NASCAR's weekend at Talladega Superspeedway has come and gone, so here's a look back at the winners and losers:
In move that was nothing short of brilliant, Kurt Busch decided that the best way to maximize exposure for his underfunded, single-car Phoenix Racing team was by incorporating a paint scheme from "Talladega Nights."
The plan worked perfectly, as the media soaked up the novel idea like a sponge and fans became so enamored with Busch's Ricky Bobby-inspired ride that it was trending on Twitter throughout Sunday's Aaron's 499.
Brad Keselowski put on a clinic both on and off the track. First, despite being in a position no one wants to be in on the last lap at Talladega – leading with a car directly behind you – the Penske driver not only found a way to keep second-place Kyle Busch behind him but also a way to break the draft and speed away from the No. 18 Toyota to score his second victory of 2012.
Afterward, Keselowski again showed why he may be the best interview in all of NASCAR as he was glib, humorous and incredibly insightful in the post-race winner's press conference.
In his first season with Front Row Motorsports, it's been a struggle for David Ragan. Through nine races, he had finished no better than 21st. But on the kind of track he has consistently shown a knack for running and finishing well at – his lone Sprint Cup Series win came at Daytona last July – Ragan deftly avoid the many calamities which victimized others and drove to his best result of the year, a seventh-place finish.
It's hard to fault a guy who finished third in a race that more often than not resembles a crapshoot. But when you lead the most laps, have the best car, have your teammate behind you acting as your wingman and you lose the race on what you described as "driver error," third can be seen as disappointing.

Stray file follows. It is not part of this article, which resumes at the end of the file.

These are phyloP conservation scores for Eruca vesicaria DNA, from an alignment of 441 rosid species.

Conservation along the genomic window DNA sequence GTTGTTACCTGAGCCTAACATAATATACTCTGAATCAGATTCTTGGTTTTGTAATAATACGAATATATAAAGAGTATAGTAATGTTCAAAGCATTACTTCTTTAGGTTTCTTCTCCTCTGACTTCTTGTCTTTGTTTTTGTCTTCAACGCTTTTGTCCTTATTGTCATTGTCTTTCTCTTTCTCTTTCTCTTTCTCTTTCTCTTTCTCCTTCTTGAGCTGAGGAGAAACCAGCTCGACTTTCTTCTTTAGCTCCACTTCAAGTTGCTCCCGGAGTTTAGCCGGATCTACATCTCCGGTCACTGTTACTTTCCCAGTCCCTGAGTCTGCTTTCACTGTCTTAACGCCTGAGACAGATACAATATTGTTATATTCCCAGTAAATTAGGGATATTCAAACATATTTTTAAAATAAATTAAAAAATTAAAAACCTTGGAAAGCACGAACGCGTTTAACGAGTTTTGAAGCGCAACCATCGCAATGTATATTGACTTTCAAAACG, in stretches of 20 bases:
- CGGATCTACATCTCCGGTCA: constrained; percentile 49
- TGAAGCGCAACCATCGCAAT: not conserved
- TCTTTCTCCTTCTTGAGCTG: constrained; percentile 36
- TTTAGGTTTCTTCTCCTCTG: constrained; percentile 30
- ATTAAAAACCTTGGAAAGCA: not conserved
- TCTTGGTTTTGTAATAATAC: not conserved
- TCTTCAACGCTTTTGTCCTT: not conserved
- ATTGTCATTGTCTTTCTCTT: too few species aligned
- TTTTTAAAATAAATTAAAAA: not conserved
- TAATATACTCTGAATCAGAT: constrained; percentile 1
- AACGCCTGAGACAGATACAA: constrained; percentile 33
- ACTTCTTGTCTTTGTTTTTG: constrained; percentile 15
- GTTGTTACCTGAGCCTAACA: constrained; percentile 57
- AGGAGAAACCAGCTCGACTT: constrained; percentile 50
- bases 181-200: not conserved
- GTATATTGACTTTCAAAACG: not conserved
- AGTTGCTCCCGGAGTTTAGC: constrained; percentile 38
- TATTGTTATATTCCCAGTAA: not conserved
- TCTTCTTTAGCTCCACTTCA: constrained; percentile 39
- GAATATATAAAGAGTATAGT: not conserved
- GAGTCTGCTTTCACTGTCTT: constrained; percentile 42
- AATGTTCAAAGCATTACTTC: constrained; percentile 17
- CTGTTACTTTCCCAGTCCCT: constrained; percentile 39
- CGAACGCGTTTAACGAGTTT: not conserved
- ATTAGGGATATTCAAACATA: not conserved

Through six races, Stewart-Haas Racing had won three times and some – including myself – were praising the two-car team as the most complete in the garage. But in the last four races since going to Victory Lane at Martinsville, the dropoff has been considerable, as Ryan Newman has posted finishes of 21st, 20th, 15th and 36th, while Tony Stewart has finished 24th, 13th, 3rd and 24th.
A week after his gaffe at Richmond cost himself a potential victory, Carl Edwards' day came to a premature end 52 laps from the finish after he got swept up in an accident that collected eight other cars. The resulting 31st-place finish dropped the man who many thought would contend for the championship out of the Chase – for now.
Adding salt to the wound, Edwards' Roush Fenway teammates both finished in the top five and left Talladega sitting first and second in the standings.